I recently ran the InMaps facility on LinkedIn to see what my network looks like. Not surprisingly, the big blue section is comprised of people associated with job seekers (coaches, recruiters and job seekers). I really started building my LinkedIn connections when I became active in Southlake Focus, a networking group for job seeking professionals. These people tend to have many more LinkedIn contacts and to be more interconnected than the general population. Southlake Focus attendees tend to connect with other Southlake Focus attendees. With no fewer than 200 people in attendance each week, and as many as 400, the group is fairly large. Therefore, a large, dense blue bubble.
The other major section, the red area on the right, are the people associated with FireWire. I was the industry marketing person for FireWire for 15 years. Those are the people I tended to network with prior to Southlake Focus.
The scattered green section at the bottom are social media contacts, many I met through Southlake Focus but most of them are scattered across multiple companies in the DFW area and some are thought leaders from all over. Makes sense that the group would not be as dense.
And finally, the violet cluster at the top right are my contacts from the 14 years I worked a Texas Instruments. I left TI in June of 2001. LinkedIn was not launched until May of 2003. My TI contacts are not very numerous nor densely connected.
You can see where you have put most of your LinkedIn effort by studying the InMap graphic.
As an entrepreneur, I am using LinkedIn to make contacts which do not fall into any of these categories. That can be a challenge. I first learned how to overcome this challenge as a job seeker. I was a bit shocked to learn that Kimberly-Clark would not consider me for an international marketing job despite my 17 years of global marketing and business development experience. I had one honest recruiter tell me that I was not in the running because I lacked “CPG” experience. That stands for “Consumer Packaged Goods”. In layman’s terms, that is all the stuff you see on store shelves. I sold semiconductors, not Klennex. I had zero experience in anything that interested them.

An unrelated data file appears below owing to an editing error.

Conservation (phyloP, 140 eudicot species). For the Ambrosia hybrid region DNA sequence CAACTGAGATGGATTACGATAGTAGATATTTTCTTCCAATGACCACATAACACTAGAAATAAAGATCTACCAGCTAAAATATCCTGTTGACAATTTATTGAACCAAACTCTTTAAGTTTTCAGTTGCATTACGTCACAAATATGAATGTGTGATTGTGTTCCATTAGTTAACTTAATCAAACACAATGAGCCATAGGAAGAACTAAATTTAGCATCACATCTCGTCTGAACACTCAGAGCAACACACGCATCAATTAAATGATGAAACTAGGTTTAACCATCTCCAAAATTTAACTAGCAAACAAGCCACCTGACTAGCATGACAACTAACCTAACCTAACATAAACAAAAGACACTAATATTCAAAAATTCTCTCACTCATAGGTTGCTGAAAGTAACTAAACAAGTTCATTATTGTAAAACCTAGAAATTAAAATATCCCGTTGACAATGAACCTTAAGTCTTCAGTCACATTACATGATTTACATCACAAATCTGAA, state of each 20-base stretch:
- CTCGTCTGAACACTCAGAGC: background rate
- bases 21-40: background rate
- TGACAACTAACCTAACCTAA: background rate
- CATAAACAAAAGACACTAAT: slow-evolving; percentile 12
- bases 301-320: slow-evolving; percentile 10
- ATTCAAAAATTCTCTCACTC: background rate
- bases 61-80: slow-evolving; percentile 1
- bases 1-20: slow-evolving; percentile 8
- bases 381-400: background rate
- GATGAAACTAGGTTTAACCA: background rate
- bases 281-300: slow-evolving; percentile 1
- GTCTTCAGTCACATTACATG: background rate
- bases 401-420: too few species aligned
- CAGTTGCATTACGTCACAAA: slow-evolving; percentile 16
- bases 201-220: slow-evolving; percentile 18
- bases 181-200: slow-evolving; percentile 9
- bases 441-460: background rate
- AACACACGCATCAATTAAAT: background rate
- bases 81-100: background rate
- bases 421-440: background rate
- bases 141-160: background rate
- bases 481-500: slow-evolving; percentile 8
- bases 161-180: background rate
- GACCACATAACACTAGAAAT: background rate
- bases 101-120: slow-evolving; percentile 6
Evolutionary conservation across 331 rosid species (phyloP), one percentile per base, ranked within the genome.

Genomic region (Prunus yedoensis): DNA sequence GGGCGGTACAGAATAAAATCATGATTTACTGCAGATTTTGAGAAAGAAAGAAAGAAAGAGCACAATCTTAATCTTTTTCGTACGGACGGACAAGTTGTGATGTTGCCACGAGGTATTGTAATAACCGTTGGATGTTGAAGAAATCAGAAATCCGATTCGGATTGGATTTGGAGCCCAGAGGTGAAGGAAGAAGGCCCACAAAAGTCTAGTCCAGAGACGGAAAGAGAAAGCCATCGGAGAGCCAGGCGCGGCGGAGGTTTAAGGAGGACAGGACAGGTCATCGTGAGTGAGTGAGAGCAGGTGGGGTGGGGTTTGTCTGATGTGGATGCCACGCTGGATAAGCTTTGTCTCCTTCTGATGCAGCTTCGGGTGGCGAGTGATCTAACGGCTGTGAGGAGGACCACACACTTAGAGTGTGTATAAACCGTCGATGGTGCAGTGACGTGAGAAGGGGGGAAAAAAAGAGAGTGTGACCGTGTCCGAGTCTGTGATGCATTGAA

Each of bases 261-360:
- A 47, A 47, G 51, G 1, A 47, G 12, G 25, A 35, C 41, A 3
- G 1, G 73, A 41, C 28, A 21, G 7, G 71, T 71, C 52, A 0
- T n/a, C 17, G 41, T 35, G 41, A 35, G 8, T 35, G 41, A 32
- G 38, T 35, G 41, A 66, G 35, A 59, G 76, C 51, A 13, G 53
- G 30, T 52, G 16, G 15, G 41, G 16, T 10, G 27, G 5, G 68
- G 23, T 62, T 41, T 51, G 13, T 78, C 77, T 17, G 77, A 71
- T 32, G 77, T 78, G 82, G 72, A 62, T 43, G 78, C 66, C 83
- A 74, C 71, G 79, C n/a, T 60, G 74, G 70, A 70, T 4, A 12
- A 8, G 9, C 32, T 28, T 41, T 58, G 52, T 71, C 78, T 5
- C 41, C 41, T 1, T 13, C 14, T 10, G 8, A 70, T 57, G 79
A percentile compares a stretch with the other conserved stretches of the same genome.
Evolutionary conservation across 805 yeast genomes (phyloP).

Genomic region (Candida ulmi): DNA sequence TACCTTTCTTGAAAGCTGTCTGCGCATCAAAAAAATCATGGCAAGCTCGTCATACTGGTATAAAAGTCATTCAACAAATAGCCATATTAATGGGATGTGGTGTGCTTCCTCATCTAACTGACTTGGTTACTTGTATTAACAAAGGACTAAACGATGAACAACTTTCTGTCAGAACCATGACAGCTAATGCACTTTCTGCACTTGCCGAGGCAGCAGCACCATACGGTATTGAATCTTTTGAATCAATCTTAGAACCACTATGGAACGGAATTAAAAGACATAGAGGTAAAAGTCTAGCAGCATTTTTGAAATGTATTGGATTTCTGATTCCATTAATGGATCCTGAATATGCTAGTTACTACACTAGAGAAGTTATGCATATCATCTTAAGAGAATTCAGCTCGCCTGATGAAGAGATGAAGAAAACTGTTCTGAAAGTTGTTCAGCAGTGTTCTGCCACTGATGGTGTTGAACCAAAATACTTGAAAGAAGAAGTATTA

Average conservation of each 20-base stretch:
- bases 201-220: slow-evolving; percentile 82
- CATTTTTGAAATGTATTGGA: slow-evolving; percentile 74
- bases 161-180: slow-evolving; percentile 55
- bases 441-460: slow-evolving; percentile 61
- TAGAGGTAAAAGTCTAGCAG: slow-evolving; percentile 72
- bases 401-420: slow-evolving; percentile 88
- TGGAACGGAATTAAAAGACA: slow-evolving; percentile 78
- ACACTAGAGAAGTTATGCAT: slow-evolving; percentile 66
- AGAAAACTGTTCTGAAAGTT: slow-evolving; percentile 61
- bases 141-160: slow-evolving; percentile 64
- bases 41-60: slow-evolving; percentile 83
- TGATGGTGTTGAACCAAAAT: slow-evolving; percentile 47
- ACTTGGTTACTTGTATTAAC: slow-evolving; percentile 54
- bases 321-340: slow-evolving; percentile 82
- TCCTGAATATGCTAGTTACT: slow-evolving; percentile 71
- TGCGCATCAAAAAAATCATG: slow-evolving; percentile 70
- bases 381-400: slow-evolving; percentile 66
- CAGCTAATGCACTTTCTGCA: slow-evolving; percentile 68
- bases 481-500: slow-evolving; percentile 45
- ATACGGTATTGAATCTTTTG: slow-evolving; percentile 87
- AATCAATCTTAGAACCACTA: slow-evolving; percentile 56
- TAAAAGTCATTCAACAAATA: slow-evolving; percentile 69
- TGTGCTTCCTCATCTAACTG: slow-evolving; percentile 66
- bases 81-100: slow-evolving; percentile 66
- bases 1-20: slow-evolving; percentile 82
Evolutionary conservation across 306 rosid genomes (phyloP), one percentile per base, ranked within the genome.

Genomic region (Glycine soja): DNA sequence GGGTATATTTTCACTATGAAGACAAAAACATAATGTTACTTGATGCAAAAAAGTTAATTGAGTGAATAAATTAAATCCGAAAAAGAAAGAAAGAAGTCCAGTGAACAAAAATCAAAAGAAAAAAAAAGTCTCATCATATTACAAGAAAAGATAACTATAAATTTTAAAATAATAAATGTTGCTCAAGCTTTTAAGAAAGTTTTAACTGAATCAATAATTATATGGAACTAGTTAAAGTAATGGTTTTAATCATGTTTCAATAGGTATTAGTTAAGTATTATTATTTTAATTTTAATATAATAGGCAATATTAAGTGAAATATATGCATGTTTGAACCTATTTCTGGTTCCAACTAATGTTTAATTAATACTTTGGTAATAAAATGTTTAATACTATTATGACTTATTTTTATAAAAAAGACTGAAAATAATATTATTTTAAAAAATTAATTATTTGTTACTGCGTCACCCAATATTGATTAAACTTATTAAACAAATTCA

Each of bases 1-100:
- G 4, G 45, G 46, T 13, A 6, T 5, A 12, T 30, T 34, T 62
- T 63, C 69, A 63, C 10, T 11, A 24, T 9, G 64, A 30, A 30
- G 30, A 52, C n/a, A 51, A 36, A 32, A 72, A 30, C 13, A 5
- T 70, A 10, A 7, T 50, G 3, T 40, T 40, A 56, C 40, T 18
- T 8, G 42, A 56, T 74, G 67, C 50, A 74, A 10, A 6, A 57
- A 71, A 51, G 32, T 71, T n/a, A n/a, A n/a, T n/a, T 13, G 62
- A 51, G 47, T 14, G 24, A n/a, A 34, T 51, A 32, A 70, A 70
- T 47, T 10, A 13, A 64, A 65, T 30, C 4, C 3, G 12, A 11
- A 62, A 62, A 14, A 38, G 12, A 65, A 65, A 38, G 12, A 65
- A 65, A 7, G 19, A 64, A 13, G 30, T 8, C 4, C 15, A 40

I had to learn to find the “back doors” into companies like Kimberly-Clark through LinkedIn. I have gone on to maximize this knowledge as an entrepreneur. What I have learned should interest job seekers who are trying to leave an industry that is in decline. You are going to have a hard time making that jump. You are going to need to find a buddy inside. There is no silver bullet. You are going to have to work, but a few minutes each day will pay off.
We will cover this over the next few posts.
Good Luck and Godspeed.
Business Development Director